Unwanted Company Coming?
Dec 16, 2010
Agriculture is hot. It no longer plays second fiddle in the business world. While other businesses struggle, agricultural commodities are in big demand. What will our industry’s popularity mean for you? Broadly speaking, independent producers will have to envision and prepare for a world that doesn’t seem possible.
It’s important to remember that success is magnetic. It attracts others looking to gain. For some time now, you have experienced the impact that funds have on commodities. How long will it be before corporate America decides its money is better invested in farm ground and farming than making widgets in a factory with high overhead?
For a closer look at what this all means, let’s look to the future. In the coming years, global demand for agricultural commodities could continue at a rate that leads to very attractive, even unprecedented, levels of profitability for agricultural producers. Corn prices of $5 and $6 are almost becoming common.
My expectation is that permanent market volatility—something we are in the midst of experiencing right now—will lead to higher opportunity and risk. Farm size will increase dramatically and the number of farmers will decrease dramatically. But the major earth-moving impact? Strong profitability leading to the very real potential for substantial infusions of outside capital into production agriculture.
The rest of the economy is struggling and is likely to continue struggling for years to come. Why wouldn’t corporate America acquire a ravenous appetite for agriculture? After all, if corporations can realize attractive shareholder returns by, for example, owning farmland, they aren’t likely to turn their backs on the investment.
When corporations come knocking, bringing shareholder dollars to the door to buy agricultural land, many farmers will no longer be farming ground they own. Instead, they will be custom-farming for big corporations.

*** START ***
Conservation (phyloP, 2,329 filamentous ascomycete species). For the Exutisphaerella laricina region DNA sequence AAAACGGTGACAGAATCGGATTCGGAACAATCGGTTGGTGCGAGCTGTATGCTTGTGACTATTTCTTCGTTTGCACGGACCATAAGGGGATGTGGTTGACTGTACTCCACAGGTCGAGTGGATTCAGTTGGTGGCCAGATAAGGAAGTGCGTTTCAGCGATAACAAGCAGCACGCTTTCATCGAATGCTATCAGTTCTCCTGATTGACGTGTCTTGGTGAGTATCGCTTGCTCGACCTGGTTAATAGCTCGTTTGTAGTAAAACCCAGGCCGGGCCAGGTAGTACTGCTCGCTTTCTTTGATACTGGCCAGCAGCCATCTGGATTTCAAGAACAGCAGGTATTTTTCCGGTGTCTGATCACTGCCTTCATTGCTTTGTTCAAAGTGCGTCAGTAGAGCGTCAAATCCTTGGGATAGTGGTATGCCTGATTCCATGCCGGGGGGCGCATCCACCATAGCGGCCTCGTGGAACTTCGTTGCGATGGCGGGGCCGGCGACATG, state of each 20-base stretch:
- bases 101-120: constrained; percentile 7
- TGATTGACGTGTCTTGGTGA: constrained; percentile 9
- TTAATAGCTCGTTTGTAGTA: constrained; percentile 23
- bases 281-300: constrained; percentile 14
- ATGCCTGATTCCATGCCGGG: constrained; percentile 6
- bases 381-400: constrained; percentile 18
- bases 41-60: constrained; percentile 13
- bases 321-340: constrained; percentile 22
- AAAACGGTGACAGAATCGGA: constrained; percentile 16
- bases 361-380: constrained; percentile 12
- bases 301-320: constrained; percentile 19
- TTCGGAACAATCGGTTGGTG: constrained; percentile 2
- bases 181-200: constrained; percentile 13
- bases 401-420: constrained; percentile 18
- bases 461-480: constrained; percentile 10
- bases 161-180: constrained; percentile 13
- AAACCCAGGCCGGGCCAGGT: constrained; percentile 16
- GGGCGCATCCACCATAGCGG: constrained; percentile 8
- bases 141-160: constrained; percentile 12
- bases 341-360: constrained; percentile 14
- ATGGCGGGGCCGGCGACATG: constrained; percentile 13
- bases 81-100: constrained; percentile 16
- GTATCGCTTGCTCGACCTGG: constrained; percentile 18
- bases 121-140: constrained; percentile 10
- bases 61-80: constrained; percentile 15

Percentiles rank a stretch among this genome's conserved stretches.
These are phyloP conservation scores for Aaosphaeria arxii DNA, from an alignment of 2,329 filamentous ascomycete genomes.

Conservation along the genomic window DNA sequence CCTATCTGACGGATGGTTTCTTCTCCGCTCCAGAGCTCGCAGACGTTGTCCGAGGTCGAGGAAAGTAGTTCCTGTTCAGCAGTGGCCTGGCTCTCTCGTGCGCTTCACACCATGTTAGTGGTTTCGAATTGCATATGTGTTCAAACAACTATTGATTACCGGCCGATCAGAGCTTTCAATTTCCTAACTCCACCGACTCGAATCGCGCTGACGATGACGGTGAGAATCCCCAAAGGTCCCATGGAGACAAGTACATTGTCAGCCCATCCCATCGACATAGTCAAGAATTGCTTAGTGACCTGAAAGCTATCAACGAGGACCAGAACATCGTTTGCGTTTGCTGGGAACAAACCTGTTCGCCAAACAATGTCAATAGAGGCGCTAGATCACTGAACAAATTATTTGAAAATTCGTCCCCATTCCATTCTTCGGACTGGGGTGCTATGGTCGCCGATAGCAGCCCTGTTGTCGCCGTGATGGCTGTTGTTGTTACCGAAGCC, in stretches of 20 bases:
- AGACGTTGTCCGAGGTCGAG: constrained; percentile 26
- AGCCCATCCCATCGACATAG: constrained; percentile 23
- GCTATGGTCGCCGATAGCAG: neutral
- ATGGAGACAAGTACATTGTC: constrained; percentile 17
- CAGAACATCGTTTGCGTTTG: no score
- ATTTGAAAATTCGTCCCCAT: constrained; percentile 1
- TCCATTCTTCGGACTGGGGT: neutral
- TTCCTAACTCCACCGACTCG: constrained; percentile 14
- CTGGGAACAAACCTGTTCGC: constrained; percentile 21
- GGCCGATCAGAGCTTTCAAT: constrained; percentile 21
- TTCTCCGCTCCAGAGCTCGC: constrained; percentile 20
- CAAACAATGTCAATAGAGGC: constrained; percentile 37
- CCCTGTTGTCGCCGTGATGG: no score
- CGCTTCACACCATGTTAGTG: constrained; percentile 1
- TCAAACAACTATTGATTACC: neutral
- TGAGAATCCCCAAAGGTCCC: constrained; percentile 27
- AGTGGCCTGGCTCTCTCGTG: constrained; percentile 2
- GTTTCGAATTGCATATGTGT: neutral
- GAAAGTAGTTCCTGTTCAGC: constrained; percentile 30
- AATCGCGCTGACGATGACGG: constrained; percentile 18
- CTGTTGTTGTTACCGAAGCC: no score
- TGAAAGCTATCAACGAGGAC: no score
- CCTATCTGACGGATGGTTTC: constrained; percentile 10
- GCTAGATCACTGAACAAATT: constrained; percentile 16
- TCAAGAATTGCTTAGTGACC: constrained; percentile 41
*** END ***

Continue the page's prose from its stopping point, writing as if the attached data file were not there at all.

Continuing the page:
Think of the way a landscaping firm descends upon a community with lawnmowers, cuts grass and trims bushes, packs up the equipment, and drives back to its home base as the sun goes down. In the production agriculture version, you will own the machinery and provide the labor—you won’t control the land or your production. You’ll work on a margin for labor and a machinery investment, losing out on the opportunity to benefit from profitable prices brought on by volatility.
We could see producers forced to competitively bid for work, possibly online, in reverse auctions. In other words, your effort and machinery would be commoditized.
You’ll purchase equipment through large buying groups or corporations and have it delivered directly to the farm. The same goes for inputs. Financing will come through the same corporations that own the land.
What happens to your local banker, equipment dealer and other suppliers in this scenario? Without your direct participation in the local economy, they may well be gone. Consequently, they won't be there to donate for the construction of a new hospital wing, a new library, or renovation of your church. Your money will end up in the hands of multinational corporations, stockholders and foreign countries. Rural America as we know it could change dramatically.
The domino effect is not unlike what happened to George Bailey in the holiday classic “It’s a Wonderful Life.” You may recall that in the movie, George was given an opportunity to see the future and to take control of it, and he did so while he had the chance. Similarly, by maximizing profits and remaining competitive now, producers control the future of their farms and rural America.
Your challenge is to maximize profitability and financial strength. Take advantage of record prices when they come, and earn strong profits. This will be more important than ever, as volatility creates intense opportunity and risk. Producers who don’t position their operations for opportunity and risk will go out of business. When this occurs on a large scale, others will fill the void and reshape rural America.
Yes, this is an extreme scenario. However, when you think about the way success breeds legions of wannabes eager to grab onto coattails, it’s plausible to imagine others turning to agriculture to turn a profit and gain control. It has happened in chickens and hogs. Will crops be next? You have the ability to control your destiny.
Scott Stewart is president and CEO of Stewart-Peterson, a commodity marketing consulting firm based in West Bend, Wis. You may reach Scott at 800-334-9779, email him at firstname.lastname@example.org.
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